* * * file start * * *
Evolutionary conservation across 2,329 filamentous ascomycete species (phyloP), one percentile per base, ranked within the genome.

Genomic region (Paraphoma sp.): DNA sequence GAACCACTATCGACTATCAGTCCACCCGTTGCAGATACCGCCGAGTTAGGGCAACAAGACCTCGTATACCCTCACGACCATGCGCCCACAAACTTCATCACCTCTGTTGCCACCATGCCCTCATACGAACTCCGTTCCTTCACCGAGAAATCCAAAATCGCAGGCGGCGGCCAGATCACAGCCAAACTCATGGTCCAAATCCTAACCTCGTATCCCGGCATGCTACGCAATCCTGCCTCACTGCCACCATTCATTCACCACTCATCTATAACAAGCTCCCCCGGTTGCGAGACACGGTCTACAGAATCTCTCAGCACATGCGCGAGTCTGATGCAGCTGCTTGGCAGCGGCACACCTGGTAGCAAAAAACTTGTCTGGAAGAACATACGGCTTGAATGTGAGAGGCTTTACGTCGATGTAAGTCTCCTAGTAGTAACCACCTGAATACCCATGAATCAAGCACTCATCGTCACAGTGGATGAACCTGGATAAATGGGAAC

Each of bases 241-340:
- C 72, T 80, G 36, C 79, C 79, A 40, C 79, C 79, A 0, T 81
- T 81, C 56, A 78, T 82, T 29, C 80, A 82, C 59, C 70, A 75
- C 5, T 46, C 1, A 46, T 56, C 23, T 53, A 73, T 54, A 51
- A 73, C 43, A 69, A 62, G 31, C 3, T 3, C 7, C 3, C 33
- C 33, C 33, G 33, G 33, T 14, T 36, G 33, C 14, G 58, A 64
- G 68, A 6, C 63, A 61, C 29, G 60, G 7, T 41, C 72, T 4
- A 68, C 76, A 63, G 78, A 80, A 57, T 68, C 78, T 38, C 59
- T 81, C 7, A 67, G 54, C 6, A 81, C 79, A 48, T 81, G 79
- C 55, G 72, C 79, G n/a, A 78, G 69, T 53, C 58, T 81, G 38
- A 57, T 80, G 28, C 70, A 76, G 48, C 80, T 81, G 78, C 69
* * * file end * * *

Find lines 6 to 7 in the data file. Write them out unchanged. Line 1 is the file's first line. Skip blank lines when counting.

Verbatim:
- C 5, T 46, C 1, A 46, T 56, C 23, T 53, A 73, T 54, A 51
- A 73, C 43, A 69, A 62, G 31, C 3, T 3, C 7, C 3, C 33